Moghaddam A et al.
3.2. Risk Factors
Besides the type of fracture and the soft tissue damage,
there are other risk factors for the development of non-
unions (19). Smoking increases the risk of delayed heal-
ing or non-unions (5, 20). In addition, advanced age has a
negative effect on physiological fracture healing (21, 22).
Other factors such as diabetes mellitus, the use of non-
steroidal anti-inflammatory drugs (NSAIDs) and previous
fractures of the same extremity also have negative effects
(23, 24). In the risk score according to Moghaddam et al.
all of these risk factors have their relative importance for
measuring the individual risk of a patient for developing
a non-union (5) (Table 1).
The diagnosis begins with extensive history taking and
includes the individual risk profile of the patient, taking
into account previous illnesses and medications as well
as all previous conservative and operative treatments.
History of previous infections should be taken into ac-
count as well as the analysis of previous clinical and ra-
diological findings. Blood circulation and soft tissue at
the site of injury should also be evaluated.
Clinical indications of non-union include pain on weight
bearing, limitations to the mobility of an extremity, or in-
stability. In addition, there are clinical signs of infection to
be aware of, such as redness, swelling and warmth or de-
velopment of a fistula. One should especially look out for
local, systemic or anamnestic signs of osteitis.
Conventional radiological imaging of the affected ex-
tremity in two levels with inclusion of joints is standard
for diagnosing faulty positioning or instability. One
should note that defects cannot be completely observed
with native X-rays due to summation and covering. An
additional computed tomography (CT) can be used to
evaluate whether there is partial or entire bridging of the
defect gap. In addition, a contrast magnetic resonance
imaging (MRI) can be used to evaluate vascularization of
the bone and separate vital and non-vital areas (25) (A CT
scan is considered the gold standard for evaluating non-
unions and providing information for treatment).
According to the current definition from European society
of tissue regeneration in orthopedics and traumatology (ES-
lead to atrophy of the fracture ends. Defect non-unions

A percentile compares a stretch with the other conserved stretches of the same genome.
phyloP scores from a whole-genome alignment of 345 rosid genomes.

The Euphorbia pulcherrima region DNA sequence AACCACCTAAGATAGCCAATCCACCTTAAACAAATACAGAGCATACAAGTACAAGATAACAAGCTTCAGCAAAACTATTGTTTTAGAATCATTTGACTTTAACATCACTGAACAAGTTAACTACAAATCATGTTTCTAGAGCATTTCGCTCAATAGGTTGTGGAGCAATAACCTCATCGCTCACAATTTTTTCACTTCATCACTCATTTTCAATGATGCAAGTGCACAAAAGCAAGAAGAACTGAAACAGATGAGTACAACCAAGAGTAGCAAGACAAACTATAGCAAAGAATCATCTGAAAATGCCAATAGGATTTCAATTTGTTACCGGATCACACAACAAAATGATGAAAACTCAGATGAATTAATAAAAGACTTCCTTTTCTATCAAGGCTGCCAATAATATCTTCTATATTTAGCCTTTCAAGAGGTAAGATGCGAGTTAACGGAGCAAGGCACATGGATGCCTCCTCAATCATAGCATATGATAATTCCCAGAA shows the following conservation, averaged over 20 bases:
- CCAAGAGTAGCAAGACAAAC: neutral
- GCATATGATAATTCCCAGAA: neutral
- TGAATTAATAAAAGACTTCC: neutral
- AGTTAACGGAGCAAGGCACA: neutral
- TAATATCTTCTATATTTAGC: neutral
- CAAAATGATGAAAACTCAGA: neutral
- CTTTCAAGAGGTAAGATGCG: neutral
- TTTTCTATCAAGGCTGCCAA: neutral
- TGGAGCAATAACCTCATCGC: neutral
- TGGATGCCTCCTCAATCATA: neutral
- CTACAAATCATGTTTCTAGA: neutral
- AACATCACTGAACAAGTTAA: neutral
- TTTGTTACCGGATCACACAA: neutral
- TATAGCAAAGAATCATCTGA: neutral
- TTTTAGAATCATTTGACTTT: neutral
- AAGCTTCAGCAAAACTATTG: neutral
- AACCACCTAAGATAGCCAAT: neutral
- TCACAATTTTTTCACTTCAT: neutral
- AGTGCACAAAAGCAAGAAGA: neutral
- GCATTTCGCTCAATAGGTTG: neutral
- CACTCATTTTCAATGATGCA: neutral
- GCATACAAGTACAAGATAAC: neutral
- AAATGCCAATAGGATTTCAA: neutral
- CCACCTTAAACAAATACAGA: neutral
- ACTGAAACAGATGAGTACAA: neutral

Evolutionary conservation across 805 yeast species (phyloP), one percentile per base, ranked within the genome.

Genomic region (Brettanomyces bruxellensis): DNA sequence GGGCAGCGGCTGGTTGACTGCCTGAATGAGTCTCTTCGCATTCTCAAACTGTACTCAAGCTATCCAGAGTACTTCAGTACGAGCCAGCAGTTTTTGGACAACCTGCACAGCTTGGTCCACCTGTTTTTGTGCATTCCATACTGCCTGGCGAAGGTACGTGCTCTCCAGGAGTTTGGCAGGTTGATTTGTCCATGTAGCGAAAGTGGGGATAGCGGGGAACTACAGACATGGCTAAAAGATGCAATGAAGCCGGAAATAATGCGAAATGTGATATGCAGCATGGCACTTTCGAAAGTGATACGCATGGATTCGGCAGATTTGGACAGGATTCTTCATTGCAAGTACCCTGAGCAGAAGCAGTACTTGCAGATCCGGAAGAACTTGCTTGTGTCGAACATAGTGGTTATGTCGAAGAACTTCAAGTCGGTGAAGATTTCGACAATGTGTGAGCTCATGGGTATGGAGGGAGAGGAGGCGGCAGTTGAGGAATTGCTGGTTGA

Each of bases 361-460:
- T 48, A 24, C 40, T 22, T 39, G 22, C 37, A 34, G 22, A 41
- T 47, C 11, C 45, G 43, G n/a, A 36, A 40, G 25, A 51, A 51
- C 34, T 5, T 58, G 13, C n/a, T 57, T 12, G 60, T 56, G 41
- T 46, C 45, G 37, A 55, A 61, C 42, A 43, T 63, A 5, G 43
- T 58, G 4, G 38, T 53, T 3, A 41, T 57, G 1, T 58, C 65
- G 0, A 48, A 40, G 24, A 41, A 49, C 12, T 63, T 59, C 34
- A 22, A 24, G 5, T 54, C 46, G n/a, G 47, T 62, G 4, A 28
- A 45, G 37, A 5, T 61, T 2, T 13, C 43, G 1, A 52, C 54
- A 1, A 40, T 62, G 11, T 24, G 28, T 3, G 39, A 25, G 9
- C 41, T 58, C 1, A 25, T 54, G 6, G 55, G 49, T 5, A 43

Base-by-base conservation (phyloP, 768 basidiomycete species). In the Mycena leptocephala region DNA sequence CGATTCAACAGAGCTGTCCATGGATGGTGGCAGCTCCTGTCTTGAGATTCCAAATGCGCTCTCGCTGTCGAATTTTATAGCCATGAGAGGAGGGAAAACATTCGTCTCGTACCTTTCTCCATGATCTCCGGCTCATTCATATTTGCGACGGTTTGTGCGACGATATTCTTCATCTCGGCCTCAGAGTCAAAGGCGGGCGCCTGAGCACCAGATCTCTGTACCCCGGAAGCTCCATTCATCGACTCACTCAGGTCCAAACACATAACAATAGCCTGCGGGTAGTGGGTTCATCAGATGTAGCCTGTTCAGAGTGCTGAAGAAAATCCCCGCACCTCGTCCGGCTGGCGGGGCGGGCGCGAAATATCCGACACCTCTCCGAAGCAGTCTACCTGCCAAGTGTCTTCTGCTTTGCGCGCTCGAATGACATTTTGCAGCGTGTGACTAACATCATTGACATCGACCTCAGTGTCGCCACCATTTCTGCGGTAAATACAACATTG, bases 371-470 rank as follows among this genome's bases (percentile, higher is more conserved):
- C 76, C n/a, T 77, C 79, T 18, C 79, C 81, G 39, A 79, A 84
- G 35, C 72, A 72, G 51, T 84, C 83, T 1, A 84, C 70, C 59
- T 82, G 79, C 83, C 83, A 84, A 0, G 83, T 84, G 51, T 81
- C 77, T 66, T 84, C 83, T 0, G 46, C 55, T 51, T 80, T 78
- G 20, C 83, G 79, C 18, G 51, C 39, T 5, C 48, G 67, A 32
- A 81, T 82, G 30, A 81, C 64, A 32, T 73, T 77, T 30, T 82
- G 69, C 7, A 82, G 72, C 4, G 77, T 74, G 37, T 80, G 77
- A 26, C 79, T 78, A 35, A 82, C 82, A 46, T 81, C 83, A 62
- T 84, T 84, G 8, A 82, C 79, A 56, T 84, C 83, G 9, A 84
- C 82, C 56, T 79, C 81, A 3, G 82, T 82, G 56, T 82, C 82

usually occur due to high-speed trauma and higher grade
open fractures, which can cause loss of bone through nu-
merous fragments. Furthermore, infected non-unions
develop primarily in open fractures after traumas in
which germs can get into the wound.
Besides the purely morphological classification, there is
a new classification system according to the non-union
scoring system (NUSS) which incorporates bone quality,
soft tissue damage, and the individual patient risk (e.g.
smoking) into a score (27). From this NUSS-score, there
are therapy considerations that can be adapted to the pa-
tient (28-30). The higher the score, the more specialized
and custom the therapy concept must be to offer the pos-
sibility of consolidation (Table 2).
The goal of non-union therapy is the consolidation of bone
defects with correction of the axis and leg length as well as
reaching weight bearing stability. A suffcient tissue covering
as well as removal of the infection are the basic prerequisites.
Independent of the type of non-union and localiza-
tion, therapy can differ in conservative and operative ap-
Conservative approaches are especially useful in the early
phase of non-union treatment and require suffcient me-
chanical stability as well as bone regeneration potential.
The newest methods in conservative treatment in delayed
fracture healing of the lower extremity are consequential
weight bearing until full weight bearing can be mustered.
The most common methods of conservative treatment in
delayed fracture healing in the area of the lower extremity
are consequential weight bearing to full weight bearing.
Additionally, fractures are treated with daily lower ener-
gy ultrasound (a possibility of conservative therapy is the
application of low energy ultrasound to the defect gap),
over a defined interval of three to six months.
The deciding criteria for successful treatment with low
energy ultrasound are suffcient stability as well as a de-
fect gap of under 10 mm, free of infection in the previous
history, start of therapy in less than five months after the
fracture, and a NUSS-score less than 35 (31).